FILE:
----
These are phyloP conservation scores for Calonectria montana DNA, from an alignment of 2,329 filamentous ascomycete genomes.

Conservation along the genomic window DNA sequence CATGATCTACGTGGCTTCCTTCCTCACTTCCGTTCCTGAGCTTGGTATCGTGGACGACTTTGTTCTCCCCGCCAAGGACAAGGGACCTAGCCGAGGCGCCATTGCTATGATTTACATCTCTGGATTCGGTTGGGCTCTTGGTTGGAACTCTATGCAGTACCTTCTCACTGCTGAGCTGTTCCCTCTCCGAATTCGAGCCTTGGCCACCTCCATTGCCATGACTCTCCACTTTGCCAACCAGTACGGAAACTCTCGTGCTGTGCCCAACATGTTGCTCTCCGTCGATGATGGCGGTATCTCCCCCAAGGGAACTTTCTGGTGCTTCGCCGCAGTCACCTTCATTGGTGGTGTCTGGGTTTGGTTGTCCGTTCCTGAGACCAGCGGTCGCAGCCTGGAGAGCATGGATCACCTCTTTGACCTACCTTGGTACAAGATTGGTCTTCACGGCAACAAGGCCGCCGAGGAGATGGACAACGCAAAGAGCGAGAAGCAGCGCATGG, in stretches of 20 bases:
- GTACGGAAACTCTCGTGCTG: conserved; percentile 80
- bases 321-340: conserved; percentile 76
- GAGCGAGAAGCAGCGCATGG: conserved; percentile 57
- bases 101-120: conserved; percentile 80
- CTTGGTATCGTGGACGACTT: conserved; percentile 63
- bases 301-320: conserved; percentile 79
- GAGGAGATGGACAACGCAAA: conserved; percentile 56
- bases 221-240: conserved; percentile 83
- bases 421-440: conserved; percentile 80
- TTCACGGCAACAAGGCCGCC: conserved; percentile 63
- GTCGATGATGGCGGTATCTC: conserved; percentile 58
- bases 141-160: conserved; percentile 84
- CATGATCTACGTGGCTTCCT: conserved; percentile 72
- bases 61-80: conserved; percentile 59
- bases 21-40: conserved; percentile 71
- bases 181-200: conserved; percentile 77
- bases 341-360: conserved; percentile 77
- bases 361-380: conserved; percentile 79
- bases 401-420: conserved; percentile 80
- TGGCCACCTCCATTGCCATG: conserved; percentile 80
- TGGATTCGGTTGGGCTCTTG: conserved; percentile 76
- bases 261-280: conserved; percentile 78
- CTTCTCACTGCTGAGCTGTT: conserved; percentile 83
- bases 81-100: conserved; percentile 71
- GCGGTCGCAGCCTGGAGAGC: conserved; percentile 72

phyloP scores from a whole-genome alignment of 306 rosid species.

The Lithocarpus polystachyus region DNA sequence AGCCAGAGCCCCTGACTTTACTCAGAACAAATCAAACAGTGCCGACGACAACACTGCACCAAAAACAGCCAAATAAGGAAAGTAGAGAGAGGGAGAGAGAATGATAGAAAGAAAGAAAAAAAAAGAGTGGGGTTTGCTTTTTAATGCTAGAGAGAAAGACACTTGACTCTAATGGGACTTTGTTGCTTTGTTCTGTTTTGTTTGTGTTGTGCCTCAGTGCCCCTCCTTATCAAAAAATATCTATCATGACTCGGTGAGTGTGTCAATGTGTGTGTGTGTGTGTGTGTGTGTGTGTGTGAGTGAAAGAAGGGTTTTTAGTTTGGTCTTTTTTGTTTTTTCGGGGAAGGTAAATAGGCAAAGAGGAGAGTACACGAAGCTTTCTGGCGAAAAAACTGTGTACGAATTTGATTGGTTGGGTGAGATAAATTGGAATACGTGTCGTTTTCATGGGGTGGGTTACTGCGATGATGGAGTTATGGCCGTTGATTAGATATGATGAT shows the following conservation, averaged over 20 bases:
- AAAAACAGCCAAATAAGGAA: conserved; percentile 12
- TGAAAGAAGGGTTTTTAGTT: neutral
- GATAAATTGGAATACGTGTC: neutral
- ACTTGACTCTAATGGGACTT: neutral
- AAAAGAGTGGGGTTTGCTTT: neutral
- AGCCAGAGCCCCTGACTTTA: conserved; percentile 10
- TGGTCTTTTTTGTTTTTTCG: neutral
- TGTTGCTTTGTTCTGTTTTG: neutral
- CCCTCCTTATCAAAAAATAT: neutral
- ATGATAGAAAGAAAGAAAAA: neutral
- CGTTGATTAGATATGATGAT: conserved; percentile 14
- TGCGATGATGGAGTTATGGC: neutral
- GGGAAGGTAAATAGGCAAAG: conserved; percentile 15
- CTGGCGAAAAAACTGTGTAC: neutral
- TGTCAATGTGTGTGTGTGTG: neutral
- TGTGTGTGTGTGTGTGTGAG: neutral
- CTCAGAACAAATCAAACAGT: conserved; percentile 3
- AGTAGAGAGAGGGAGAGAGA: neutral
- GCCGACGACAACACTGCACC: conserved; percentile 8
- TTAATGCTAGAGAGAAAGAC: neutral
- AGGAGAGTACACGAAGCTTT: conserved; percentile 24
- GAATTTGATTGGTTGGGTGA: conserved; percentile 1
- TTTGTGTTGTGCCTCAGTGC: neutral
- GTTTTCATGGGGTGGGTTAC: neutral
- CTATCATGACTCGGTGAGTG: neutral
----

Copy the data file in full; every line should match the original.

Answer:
These are phyloP conservation scores for Calonectria montana DNA, from an alignment of 2,329 filamentous ascomycete genomes.

Conservation along the genomic window DNA sequence CATGATCTACGTGGCTTCCTTCCTCACTTCCGTTCCTGAGCTTGGTATCGTGGACGACTTTGTTCTCCCCGCCAAGGACAAGGGACCTAGCCGAGGCGCCATTGCTATGATTTACATCTCTGGATTCGGTTGGGCTCTTGGTTGGAACTCTATGCAGTACCTTCTCACTGCTGAGCTGTTCCCTCTCCGAATTCGAGCCTTGGCCACCTCCATTGCCATGACTCTCCACTTTGCCAACCAGTACGGAAACTCTCGTGCTGTGCCCAACATGTTGCTCTCCGTCGATGATGGCGGTATCTCCCCCAAGGGAACTTTCTGGTGCTTCGCCGCAGTCACCTTCATTGGTGGTGTCTGGGTTTGGTTGTCCGTTCCTGAGACCAGCGGTCGCAGCCTGGAGAGCATGGATCACCTCTTTGACCTACCTTGGTACAAGATTGGTCTTCACGGCAACAAGGCCGCCGAGGAGATGGACAACGCAAAGAGCGAGAAGCAGCGCATGG, in stretches of 20 bases:
- GTACGGAAACTCTCGTGCTG: conserved; percentile 80
- bases 321-340: conserved; percentile 76
- GAGCGAGAAGCAGCGCATGG: conserved; percentile 57
- bases 101-120: conserved; percentile 80
- CTTGGTATCGTGGACGACTT: conserved; percentile 63
- bases 301-320: conserved; percentile 79
- GAGGAGATGGACAACGCAAA: conserved; percentile 56
- bases 221-240: conserved; percentile 83
- bases 421-440: conserved; percentile 80
- TTCACGGCAACAAGGCCGCC: conserved; percentile 63
- GTCGATGATGGCGGTATCTC: conserved; percentile 58
- bases 141-160: conserved; percentile 84
- CATGATCTACGTGGCTTCCT: conserved; percentile 72
- bases 61-80: conserved; percentile 59
- bases 21-40: conserved; percentile 71
- bases 181-200: conserved; percentile 77
- bases 341-360: conserved; percentile 77
- bases 361-380: conserved; percentile 79
- bases 401-420: conserved; percentile 80
- TGGCCACCTCCATTGCCATG: conserved; percentile 80
- TGGATTCGGTTGGGCTCTTG: conserved; percentile 76
- bases 261-280: conserved; percentile 78
- CTTCTCACTGCTGAGCTGTT: conserved; percentile 83
- bases 81-100: conserved; percentile 71
- GCGGTCGCAGCCTGGAGAGC: conserved; percentile 72

phyloP scores from a whole-genome alignment of 306 rosid species.

The Lithocarpus polystachyus region DNA sequence AGCCAGAGCCCCTGACTTTACTCAGAACAAATCAAACAGTGCCGACGACAACACTGCACCAAAAACAGCCAAATAAGGAAAGTAGAGAGAGGGAGAGAGAATGATAGAAAGAAAGAAAAAAAAAGAGTGGGGTTTGCTTTTTAATGCTAGAGAGAAAGACACTTGACTCTAATGGGACTTTGTTGCTTTGTTCTGTTTTGTTTGTGTTGTGCCTCAGTGCCCCTCCTTATCAAAAAATATCTATCATGACTCGGTGAGTGTGTCAATGTGTGTGTGTGTGTGTGTGTGTGTGTGTGTGAGTGAAAGAAGGGTTTTTAGTTTGGTCTTTTTTGTTTTTTCGGGGAAGGTAAATAGGCAAAGAGGAGAGTACACGAAGCTTTCTGGCGAAAAAACTGTGTACGAATTTGATTGGTTGGGTGAGATAAATTGGAATACGTGTCGTTTTCATGGGGTGGGTTACTGCGATGATGGAGTTATGGCCGTTGATTAGATATGATGAT shows the following conservation, averaged over 20 bases:
- AAAAACAGCCAAATAAGGAA: conserved; percentile 12
- TGAAAGAAGGGTTTTTAGTT: neutral
- GATAAATTGGAATACGTGTC: neutral
- ACTTGACTCTAATGGGACTT: neutral
- AAAAGAGTGGGGTTTGCTTT: neutral
- AGCCAGAGCCCCTGACTTTA: conserved; percentile 10
- TGGTCTTTTTTGTTTTTTCG: neutral
- TGTTGCTTTGTTCTGTTTTG: neutral
- CCCTCCTTATCAAAAAATAT: neutral
- ATGATAGAAAGAAAGAAAAA: neutral
- CGTTGATTAGATATGATGAT: conserved; percentile 14
- TGCGATGATGGAGTTATGGC: neutral
- GGGAAGGTAAATAGGCAAAG: conserved; percentile 15
- CTGGCGAAAAAACTGTGTAC: neutral
- TGTCAATGTGTGTGTGTGTG: neutral
- TGTGTGTGTGTGTGTGTGAG: neutral
- CTCAGAACAAATCAAACAGT: conserved; percentile 3
- AGTAGAGAGAGGGAGAGAGA: neutral
- GCCGACGACAACACTGCACC: conserved; percentile 8
- TTAATGCTAGAGAGAAAGAC: neutral
- AGGAGAGTACACGAAGCTTT: conserved; percentile 24
- GAATTTGATTGGTTGGGTGA: conserved; percentile 1
- TTTGTGTTGTGCCTCAGTGC: neutral
- GTTTTCATGGGGTGGGTTAC: neutral
- CTATCATGACTCGGTGAGTG: neutral